Data brokers profit from personal information by collecting, analysing, and packaging this data to sell to third parties. These buyers may include marketers, advertisers, insurance companies, and financial institutions that use the data to target potential customers, assess risk profiles, or even make hiring decisions. Profits are generated through various means:

  1. Selling Datasets: Brokers sell large datasets that contain demographic information, consumer habits, and lifestyle preferences to companies that can use this data for targeted advertising and market research.
  2. Customised Reports: Brokers create tailored reports for clients who need specific information, such as the likelihood of a consumer demographic to purchase a new product.
  3. Risk Mitigation: Insurance companies and lenders use personal information bought from brokers to assess the risk levels of potential clients and set premiums or interest rates accordingly.
  4. Subscription Services: Some data brokers operate on a subscription model, granting continuous access to updated data for a regular fee.
  5. Lead Generation: By analysing consumer data, brokers identify potential leads for businesses and sell this information to companies looking for new customers.
  6. Affiliate Marketing: Brokers might use personal data to direct targeted affiliate marketing efforts, earning commissions on sales generated from leads.
  7. Data Analysis Services: Brokers also provide services to analyse the collected data, giving insights that companies might not have the internal capability to generate.

In all these ways, data brokers turn the personal information they aggregate into a commodity, capitalising on the demand for data-driven decision-making in the contemporary business landscape.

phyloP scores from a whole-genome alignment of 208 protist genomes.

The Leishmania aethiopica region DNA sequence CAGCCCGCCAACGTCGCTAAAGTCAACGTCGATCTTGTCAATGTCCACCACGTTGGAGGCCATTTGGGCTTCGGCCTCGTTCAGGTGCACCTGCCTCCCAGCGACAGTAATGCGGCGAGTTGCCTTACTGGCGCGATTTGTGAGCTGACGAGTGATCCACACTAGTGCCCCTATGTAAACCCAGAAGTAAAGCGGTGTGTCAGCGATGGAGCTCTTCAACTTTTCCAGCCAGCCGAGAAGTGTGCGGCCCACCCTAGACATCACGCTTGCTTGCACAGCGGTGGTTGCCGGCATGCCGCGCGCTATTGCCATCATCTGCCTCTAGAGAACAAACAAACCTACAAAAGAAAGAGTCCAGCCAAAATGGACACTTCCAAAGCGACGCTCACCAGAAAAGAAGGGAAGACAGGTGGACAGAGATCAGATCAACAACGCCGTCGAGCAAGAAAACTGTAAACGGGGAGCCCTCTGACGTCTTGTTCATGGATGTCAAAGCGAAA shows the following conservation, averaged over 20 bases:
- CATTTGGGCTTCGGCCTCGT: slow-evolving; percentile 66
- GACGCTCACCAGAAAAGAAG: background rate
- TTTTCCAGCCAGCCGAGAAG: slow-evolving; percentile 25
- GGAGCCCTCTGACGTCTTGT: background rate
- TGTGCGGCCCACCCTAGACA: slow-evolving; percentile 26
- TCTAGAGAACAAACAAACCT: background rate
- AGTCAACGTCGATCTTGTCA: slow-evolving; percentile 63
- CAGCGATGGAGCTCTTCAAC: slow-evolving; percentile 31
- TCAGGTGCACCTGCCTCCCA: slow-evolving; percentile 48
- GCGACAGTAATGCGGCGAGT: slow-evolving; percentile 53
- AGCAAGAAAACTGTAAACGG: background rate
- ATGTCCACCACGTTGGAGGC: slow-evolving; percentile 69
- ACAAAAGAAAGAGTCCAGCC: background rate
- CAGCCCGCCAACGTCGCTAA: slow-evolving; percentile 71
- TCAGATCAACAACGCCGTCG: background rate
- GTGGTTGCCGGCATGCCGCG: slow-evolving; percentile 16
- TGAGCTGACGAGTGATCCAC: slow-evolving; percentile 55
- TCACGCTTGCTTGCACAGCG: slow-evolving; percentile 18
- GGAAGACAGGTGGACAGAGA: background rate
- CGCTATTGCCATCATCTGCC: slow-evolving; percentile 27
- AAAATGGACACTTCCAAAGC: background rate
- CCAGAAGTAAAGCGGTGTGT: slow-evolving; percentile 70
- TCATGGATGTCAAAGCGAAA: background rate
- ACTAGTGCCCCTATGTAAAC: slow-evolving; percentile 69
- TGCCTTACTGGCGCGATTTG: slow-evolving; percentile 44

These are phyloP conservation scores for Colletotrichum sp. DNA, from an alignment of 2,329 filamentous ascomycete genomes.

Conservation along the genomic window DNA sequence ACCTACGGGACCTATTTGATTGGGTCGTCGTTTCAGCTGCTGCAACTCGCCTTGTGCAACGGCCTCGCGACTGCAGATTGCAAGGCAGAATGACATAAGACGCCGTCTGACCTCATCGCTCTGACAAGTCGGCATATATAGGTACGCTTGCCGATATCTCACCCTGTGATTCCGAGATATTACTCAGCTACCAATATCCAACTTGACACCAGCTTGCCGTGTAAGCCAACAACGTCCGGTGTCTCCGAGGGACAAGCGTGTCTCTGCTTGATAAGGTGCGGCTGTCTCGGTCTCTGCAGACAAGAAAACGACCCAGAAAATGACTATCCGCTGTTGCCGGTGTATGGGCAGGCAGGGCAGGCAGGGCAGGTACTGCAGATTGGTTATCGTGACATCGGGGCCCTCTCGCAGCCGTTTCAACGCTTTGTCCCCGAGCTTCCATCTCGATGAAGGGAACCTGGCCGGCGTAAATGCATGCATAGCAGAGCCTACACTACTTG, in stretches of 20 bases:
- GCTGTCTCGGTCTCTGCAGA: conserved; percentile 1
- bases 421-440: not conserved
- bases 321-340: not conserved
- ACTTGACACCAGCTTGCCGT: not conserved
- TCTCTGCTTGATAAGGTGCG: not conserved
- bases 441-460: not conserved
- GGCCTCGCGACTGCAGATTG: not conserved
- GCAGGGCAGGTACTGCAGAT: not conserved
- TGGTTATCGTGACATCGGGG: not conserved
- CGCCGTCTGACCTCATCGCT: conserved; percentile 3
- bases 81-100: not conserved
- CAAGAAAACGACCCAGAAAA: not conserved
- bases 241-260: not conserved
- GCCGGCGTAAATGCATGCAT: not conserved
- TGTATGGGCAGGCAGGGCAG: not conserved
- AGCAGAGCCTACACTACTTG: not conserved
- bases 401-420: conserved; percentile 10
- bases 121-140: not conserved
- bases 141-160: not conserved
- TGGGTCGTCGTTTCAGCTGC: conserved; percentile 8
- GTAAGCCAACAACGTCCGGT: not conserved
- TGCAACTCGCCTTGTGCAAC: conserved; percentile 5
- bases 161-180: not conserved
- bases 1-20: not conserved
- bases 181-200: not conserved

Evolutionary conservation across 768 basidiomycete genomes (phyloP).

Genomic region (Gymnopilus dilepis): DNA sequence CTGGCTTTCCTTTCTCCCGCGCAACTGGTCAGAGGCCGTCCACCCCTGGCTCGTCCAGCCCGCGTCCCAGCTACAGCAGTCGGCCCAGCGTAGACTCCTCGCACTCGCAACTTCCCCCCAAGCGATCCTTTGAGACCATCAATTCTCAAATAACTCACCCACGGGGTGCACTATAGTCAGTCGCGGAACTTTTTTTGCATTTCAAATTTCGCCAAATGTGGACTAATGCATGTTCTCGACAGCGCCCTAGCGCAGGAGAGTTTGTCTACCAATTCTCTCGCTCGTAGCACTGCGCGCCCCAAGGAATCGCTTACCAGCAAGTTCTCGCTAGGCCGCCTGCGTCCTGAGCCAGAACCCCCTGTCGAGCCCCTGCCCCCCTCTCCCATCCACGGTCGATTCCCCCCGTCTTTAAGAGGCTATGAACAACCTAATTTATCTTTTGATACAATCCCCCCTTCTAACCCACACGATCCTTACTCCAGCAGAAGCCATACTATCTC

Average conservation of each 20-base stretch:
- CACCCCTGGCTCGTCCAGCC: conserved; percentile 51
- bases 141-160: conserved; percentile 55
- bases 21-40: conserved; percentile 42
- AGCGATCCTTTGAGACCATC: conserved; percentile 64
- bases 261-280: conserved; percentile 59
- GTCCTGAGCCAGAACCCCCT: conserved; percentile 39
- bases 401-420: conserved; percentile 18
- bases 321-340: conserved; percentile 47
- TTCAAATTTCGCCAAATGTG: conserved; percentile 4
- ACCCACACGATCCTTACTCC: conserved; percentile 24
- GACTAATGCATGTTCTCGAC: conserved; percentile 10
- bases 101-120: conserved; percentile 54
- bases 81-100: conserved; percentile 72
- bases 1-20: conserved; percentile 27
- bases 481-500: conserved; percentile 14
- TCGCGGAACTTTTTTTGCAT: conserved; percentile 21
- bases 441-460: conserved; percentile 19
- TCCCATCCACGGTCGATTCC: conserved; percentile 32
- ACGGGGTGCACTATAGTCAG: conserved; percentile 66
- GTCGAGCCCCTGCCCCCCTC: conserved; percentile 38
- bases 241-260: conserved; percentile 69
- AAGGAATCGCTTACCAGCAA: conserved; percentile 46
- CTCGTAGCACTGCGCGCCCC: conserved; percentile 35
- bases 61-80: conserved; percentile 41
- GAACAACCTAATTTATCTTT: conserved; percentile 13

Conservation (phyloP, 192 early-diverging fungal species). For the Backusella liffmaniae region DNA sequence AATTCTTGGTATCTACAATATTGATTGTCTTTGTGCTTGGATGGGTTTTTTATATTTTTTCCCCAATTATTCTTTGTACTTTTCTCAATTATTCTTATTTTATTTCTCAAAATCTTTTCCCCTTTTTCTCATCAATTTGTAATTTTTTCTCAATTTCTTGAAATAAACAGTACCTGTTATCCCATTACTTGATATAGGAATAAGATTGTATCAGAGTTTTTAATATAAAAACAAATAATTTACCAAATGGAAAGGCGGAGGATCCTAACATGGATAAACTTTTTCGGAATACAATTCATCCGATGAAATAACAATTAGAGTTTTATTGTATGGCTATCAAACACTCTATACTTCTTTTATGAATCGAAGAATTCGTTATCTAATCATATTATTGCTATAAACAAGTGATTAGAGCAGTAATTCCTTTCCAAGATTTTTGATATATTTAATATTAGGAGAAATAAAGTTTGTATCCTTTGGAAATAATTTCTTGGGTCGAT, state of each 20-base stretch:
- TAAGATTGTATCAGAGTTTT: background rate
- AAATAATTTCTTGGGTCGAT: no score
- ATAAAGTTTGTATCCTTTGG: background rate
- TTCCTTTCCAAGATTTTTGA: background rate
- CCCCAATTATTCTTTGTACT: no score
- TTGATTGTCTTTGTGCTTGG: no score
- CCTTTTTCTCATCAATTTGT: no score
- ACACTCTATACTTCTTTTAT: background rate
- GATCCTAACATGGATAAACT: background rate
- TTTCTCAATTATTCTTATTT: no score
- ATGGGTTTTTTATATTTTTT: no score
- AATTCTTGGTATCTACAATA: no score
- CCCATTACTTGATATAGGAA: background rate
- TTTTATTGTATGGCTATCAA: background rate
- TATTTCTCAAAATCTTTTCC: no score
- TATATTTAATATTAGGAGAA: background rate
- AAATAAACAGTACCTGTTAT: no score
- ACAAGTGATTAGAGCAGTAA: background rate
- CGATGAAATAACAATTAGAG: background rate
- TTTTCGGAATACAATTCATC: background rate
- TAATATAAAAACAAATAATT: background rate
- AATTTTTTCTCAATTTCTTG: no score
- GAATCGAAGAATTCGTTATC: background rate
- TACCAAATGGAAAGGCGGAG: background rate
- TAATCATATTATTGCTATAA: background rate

Can I stop data brokers collecting my data?

It is challenging to completely stop data brokers from collecting your data, as they often gather information from various public and semi-public records, as well as from online and offline behaviours.

However, there are measures you can take to removing yourself from data brokers databases, reduce the amount of information that is available to them and increase your online privacy.

  1. Data Broker Removal Services: Engaging a data broker removal service can be the most efficient option. These services work on your behalf to remove your information from a multitude of data broker databases. They are adept at navigating the complex opt-out processes that individual data brokers have in place.
  2. Opt-Out Directly: Many data brokers have opt-out procedures, though DIY data removal can be extremely tedious and time-consuming. This involves contacting each data broker individually and requesting the removal of your data.
  3. Online Footprint: Limit what you share on social media and online forums. Adjust your privacy settings to restrict who can view your personal information.
  4. Data Protection Tools: Use browser extensions and privacy-focused browsers that limit tracking cookies and data collection.
  5. Secure Your Accounts: Create strong, unique passwords for all your online accounts and enable two-factor authentication wherever possible.
  6. Monitor Your Data: Regularly check what information about you is publicly available and take steps to remove or secure it.

While these steps can significantly reduce the likelihood of your data being collected and sold, it is nearly impossible to remove your digital footprint entirely. Data broker removal services stand out as the most effective method because they continuously monitor and remove your data, which is a continuous process given that brokers often repopulate their databases.

Patch Bowen
Patch Bowen is an accomplished technology journalist with a solid academic foundation, holding a degree from Auckland University. His expertise spans across a range of tech topics, with a notable focus on product reviews, industry trends, and the impact of technology on society. With his work featured on major New Zealand websites like Stuff.co.nz, thebit.nz, and The Press, Patch has established himself as a credible voice in technology media. His articles are known for their detailed analysis and practical insights, particularly in making complex technological concepts understandable for a broad audience. At ReviewsFire, Patch is renowned for his thorough evaluations and clear, informative writing style. He has a knack for identifying and explaining the nuances of the latest gadgets and digital trends, earning him a reputation as a trusted source for tech advice and information.